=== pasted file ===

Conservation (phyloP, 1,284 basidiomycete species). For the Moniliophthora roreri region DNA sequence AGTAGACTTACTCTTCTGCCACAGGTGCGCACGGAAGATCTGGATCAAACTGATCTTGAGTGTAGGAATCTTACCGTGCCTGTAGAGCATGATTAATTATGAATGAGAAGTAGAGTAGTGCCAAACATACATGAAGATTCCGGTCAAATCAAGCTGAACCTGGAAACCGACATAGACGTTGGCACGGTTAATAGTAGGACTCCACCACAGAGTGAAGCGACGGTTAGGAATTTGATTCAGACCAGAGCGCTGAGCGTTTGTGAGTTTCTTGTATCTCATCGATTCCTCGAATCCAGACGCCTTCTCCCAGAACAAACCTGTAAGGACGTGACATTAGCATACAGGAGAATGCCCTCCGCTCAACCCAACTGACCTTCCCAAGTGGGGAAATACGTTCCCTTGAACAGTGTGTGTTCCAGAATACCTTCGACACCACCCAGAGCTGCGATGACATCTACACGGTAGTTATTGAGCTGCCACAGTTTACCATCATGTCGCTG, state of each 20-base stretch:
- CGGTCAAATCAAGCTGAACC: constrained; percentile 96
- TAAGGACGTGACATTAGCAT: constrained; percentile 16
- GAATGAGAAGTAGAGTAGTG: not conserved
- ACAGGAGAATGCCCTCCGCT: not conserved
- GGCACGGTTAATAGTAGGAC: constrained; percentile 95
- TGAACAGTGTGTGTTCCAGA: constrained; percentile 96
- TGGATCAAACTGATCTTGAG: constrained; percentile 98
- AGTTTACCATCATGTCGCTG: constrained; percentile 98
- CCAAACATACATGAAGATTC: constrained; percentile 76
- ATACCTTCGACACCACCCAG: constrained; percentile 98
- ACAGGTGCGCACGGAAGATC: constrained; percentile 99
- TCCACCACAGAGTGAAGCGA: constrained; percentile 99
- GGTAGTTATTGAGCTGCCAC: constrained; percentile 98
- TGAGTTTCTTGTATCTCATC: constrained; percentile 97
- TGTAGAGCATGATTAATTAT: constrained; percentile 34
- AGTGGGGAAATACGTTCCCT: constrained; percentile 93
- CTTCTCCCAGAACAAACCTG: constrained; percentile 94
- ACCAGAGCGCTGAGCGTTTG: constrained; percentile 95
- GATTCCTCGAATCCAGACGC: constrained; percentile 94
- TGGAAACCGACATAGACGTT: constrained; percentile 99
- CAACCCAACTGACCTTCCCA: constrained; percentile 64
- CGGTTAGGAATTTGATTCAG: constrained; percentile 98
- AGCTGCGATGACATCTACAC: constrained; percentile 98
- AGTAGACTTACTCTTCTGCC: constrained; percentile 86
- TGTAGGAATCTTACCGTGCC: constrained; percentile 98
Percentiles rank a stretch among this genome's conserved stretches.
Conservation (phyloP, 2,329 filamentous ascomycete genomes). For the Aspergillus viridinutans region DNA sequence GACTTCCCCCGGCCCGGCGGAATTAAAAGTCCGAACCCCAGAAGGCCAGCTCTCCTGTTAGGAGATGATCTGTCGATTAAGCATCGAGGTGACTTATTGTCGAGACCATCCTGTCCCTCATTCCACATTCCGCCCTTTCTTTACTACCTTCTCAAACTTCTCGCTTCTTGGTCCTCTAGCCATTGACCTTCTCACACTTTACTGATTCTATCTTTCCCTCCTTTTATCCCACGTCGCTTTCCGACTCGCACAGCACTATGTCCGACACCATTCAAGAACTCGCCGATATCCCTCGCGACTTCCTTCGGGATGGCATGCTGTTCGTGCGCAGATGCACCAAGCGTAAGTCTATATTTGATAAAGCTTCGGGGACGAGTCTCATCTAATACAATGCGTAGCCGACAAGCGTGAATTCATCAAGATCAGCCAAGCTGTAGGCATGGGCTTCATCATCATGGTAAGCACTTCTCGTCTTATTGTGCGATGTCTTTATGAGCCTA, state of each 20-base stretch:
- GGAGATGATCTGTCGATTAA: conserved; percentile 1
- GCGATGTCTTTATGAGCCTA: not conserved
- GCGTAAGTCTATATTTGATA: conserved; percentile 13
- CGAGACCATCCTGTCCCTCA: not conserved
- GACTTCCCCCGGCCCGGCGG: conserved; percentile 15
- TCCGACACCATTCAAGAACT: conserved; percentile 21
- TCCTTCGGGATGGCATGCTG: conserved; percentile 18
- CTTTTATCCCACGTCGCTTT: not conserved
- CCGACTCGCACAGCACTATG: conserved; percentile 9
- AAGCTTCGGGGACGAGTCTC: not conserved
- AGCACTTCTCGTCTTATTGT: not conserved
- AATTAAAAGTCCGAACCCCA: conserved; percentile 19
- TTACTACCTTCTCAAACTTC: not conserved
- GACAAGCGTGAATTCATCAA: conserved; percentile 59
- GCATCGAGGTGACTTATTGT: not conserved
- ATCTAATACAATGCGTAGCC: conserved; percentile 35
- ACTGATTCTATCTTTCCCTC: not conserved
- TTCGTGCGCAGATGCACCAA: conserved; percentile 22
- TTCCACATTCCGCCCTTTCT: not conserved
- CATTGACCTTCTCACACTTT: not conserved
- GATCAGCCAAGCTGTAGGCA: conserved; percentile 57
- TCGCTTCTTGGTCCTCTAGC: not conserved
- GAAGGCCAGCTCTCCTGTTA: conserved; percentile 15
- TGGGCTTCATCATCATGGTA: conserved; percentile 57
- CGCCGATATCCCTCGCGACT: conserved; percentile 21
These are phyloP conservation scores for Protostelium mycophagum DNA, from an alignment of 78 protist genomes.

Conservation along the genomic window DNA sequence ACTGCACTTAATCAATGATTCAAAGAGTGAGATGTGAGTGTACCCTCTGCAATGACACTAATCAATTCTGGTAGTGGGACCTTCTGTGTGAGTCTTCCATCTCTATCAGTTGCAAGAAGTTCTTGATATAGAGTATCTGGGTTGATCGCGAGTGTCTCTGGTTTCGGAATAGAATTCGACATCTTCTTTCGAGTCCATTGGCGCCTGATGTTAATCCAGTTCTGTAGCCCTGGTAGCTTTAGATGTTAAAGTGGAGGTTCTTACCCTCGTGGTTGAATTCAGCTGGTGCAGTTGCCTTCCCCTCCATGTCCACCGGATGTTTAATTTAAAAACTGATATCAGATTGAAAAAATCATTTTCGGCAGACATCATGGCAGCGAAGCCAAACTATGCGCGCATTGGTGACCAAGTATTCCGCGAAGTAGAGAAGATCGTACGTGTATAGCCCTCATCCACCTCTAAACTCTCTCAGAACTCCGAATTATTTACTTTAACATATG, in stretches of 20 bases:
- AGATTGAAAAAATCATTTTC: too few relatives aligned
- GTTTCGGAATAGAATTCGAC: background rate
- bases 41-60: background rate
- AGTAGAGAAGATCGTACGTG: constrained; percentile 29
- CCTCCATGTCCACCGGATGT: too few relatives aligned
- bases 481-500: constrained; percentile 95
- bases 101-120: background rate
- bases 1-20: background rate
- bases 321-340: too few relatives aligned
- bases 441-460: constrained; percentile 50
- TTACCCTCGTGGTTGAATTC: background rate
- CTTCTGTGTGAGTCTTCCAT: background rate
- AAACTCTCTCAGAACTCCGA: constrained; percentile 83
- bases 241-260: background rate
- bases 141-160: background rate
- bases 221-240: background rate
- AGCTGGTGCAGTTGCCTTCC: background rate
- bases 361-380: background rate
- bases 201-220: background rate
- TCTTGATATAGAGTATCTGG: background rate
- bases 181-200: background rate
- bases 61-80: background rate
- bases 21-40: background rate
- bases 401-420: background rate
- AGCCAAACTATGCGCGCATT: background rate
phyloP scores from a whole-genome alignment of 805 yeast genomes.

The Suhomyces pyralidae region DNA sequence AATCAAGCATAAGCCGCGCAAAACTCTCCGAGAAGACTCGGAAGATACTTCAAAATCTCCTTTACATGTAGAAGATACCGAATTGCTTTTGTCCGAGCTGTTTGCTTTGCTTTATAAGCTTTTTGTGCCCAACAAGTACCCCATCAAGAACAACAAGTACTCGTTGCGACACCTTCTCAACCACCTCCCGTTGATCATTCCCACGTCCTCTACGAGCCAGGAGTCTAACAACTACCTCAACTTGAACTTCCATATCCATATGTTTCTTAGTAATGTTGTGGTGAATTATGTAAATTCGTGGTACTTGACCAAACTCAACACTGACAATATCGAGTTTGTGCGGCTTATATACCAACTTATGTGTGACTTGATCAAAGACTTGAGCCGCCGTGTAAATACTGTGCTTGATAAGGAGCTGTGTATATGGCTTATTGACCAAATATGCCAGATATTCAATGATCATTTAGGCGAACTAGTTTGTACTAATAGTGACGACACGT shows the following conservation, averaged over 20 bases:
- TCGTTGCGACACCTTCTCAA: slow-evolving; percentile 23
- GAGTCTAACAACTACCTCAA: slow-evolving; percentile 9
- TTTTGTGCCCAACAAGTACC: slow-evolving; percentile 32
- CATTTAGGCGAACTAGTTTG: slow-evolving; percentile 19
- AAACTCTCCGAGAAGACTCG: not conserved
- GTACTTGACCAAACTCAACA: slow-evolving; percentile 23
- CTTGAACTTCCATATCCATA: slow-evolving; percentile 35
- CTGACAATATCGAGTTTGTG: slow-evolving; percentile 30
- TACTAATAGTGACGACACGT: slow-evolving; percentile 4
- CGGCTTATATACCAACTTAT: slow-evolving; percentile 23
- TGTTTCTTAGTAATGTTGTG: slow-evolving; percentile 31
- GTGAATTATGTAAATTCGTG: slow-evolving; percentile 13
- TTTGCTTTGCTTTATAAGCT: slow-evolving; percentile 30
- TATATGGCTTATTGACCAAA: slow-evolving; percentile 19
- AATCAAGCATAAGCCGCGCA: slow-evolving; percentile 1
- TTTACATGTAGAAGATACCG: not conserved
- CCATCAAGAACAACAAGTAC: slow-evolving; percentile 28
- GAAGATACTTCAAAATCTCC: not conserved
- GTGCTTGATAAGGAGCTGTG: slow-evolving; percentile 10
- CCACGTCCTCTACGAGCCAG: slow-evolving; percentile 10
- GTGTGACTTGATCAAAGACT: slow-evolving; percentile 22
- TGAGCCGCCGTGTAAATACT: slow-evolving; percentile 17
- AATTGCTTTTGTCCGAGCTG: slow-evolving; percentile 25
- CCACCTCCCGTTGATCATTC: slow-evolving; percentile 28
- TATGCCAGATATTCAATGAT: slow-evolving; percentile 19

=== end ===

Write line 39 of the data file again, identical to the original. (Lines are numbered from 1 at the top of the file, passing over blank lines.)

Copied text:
- AGCACTTCTCGTCTTATTGT: not conserved